The roof of my mouth has been scalded. I was eating thick soup and its bounteousness reached the ceiling. Burned. The tongue runs over a rough spot. Cools.
I don’t like soup.
The cold is nasty. I am sitting up in bed, my plastered foot stretched out. When I get up, I wear a shower cap over it. It looks like a funny head and I imagine a face in it, my face, drawn, pale, the stray white strands fly…I imagine myself walking near the sea, old but sparkling with silvery hair and getting home to a bath with that same shower cap, a salmon pink. I don’t recall when I got it, where I got it from. It is more comfortable that tying a plastic bag. I even tried a piece of cloth and knotted it with a bow. Oh, my, how posh it looked for a while until it came off. The floor is not geared for bow-tie events.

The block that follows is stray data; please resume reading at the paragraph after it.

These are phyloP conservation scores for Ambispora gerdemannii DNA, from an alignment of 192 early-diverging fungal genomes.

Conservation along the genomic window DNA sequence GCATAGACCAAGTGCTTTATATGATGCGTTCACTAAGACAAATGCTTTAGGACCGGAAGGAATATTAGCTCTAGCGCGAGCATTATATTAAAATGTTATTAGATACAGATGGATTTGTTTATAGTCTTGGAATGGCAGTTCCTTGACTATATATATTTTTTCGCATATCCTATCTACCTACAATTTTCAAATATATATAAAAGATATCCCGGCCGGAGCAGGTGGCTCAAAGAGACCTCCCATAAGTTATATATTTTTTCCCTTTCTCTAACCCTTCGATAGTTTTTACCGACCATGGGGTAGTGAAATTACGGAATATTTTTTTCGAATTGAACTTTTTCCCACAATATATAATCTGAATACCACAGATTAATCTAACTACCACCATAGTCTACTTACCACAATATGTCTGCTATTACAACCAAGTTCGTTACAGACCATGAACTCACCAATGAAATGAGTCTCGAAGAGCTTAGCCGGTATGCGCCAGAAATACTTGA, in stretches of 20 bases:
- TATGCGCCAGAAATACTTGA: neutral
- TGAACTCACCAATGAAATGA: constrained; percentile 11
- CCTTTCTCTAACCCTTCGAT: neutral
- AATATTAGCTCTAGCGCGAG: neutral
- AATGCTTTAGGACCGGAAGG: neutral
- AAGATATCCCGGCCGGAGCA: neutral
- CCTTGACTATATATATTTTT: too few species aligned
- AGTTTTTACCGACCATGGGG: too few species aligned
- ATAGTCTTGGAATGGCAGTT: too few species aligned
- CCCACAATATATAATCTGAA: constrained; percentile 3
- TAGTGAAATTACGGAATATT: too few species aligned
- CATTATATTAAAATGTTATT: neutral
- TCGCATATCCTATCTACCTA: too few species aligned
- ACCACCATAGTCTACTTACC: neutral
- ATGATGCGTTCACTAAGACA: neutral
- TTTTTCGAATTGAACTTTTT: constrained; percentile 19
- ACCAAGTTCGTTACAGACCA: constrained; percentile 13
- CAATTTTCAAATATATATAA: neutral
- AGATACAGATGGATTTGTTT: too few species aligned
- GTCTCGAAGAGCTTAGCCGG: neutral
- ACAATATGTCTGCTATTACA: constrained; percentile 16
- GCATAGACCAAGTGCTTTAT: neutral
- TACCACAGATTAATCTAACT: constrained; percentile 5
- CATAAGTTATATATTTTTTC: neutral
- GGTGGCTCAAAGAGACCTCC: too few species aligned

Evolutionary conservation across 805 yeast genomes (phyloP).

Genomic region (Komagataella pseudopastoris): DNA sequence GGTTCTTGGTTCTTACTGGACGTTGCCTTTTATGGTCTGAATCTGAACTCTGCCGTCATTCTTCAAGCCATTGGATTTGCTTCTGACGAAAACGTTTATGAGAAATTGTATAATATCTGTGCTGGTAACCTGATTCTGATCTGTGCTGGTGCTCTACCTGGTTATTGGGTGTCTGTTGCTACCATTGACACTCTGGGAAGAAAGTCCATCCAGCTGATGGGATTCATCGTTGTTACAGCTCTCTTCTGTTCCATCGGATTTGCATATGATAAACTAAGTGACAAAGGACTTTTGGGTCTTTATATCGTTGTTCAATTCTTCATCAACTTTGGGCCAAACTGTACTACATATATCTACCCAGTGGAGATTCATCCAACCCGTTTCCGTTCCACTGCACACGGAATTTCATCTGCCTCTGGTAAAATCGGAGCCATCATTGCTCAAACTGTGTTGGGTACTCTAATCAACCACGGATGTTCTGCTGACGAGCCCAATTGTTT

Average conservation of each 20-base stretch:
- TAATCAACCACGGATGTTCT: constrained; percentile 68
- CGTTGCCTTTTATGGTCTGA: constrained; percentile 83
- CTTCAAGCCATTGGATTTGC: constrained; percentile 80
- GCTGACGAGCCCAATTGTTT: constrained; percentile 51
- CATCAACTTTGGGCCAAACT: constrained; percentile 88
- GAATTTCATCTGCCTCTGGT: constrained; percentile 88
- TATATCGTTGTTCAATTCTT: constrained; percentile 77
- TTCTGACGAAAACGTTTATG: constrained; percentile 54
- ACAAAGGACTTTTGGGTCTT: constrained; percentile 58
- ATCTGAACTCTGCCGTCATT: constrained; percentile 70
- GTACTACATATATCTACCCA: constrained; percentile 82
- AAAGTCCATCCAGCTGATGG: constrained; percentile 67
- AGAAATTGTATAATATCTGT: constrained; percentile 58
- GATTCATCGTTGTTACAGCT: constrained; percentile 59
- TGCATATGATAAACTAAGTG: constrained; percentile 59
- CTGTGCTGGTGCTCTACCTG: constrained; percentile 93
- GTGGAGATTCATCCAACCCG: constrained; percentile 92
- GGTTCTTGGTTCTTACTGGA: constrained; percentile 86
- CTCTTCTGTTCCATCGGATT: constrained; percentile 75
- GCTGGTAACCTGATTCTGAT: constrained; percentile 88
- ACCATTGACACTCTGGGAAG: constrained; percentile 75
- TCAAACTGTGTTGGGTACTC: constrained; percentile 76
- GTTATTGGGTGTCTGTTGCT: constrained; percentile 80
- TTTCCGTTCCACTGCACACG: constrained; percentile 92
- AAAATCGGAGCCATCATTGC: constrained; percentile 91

But this is about soup. I think soups do have merits. I usually like them clear, clear enough for me to be able to see the bottom of the bowl. Thick soups are meal replacements. I don't like replacing things with things.
There were noodles swimming in like little earth worms that come out during monsoons. It seemed like a veritable underwater adventure – bits of carrot like fish, peas like bulbous plants. I add a couple of cloves.
It feels good as I spoon it and it slips in gently. Until that one moment when it hit the top and scalded the delicate mouth roof. I finished off the rest with some trepidation, pushing it right in close to the throat. The taste buds were denied any pleasure, but with a blocked nose they too had shut shop.
I smell eau de cologne and Vicks. I look at my feet; now that the swelling has gone there is space. The plaster is loose. I can poke my finger in and I do. The foot wants to dance, it wants to enjoy the rains, it wants to walk straight, it wants to tiptoe…ah, but that is all it does…it wants to be raised high. It wants soup. If I pour it, it will be ruined. Don’t get it wet, the doc has said.
My foot does not cry.